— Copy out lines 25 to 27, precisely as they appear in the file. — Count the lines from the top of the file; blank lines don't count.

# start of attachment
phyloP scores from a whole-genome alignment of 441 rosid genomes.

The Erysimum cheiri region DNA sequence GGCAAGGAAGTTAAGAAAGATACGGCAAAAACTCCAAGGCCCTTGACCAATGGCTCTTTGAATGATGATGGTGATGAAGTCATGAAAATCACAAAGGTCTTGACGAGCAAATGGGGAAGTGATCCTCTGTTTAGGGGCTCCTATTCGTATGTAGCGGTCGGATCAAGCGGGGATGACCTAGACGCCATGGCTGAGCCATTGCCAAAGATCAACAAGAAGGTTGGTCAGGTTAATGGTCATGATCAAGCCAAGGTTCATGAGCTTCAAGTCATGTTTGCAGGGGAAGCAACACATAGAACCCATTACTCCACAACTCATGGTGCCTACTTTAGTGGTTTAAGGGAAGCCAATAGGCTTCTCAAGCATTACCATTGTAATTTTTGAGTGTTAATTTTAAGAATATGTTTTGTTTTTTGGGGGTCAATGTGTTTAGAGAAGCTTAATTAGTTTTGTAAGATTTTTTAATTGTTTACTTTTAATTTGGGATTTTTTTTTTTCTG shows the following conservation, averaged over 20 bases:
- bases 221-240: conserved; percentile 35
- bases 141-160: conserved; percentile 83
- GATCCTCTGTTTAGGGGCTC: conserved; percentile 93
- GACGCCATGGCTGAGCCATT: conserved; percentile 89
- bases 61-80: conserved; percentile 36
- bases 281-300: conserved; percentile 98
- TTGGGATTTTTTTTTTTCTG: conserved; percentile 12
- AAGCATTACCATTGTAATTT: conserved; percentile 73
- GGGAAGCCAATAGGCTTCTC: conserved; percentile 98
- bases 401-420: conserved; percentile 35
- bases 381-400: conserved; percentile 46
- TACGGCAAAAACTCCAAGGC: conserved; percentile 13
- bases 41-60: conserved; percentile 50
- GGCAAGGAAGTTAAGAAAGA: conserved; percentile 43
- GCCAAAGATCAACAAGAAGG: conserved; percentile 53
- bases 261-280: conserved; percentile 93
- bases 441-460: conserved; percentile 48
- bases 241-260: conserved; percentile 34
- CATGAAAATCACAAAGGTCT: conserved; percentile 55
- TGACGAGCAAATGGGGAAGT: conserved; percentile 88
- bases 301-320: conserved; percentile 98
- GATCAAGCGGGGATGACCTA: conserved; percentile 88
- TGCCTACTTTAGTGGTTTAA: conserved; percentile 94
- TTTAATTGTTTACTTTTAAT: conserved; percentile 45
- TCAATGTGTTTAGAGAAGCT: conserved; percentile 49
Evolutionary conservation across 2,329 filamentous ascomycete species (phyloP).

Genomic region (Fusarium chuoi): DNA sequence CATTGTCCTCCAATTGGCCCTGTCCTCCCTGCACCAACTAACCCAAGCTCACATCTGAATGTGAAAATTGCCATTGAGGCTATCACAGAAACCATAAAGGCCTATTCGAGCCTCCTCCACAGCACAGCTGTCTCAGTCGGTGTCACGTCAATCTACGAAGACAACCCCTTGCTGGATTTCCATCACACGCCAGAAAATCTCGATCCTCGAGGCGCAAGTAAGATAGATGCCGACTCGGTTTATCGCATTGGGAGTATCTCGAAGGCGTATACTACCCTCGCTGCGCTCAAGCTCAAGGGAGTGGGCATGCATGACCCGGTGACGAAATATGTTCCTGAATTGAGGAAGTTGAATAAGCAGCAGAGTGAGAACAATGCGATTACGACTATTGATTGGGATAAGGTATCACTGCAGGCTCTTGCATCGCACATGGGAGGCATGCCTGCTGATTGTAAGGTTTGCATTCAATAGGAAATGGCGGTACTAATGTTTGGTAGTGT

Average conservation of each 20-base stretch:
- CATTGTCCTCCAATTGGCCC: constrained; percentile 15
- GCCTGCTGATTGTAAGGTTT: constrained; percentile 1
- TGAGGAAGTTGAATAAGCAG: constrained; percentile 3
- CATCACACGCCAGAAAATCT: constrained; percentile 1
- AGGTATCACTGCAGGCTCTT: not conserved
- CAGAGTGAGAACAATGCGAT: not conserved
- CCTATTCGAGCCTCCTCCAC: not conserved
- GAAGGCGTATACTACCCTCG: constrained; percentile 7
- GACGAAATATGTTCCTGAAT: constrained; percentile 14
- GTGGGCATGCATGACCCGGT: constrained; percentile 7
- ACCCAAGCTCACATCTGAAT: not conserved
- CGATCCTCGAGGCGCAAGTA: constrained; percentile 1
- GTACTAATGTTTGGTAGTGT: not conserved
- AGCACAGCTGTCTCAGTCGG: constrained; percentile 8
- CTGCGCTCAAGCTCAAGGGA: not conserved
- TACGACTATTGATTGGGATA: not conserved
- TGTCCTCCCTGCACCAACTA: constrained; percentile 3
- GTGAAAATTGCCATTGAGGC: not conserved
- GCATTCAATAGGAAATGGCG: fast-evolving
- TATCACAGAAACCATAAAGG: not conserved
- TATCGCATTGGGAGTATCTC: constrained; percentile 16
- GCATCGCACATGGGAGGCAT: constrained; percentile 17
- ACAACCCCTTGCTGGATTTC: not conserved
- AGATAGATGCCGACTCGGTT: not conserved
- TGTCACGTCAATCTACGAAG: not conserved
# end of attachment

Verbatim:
- TGCCTACTTTAGTGGTTTAA: conserved; percentile 94
- TTTAATTGTTTACTTTTAAT: conserved; percentile 45
- TCAATGTGTTTAGAGAAGCT: conserved; percentile 49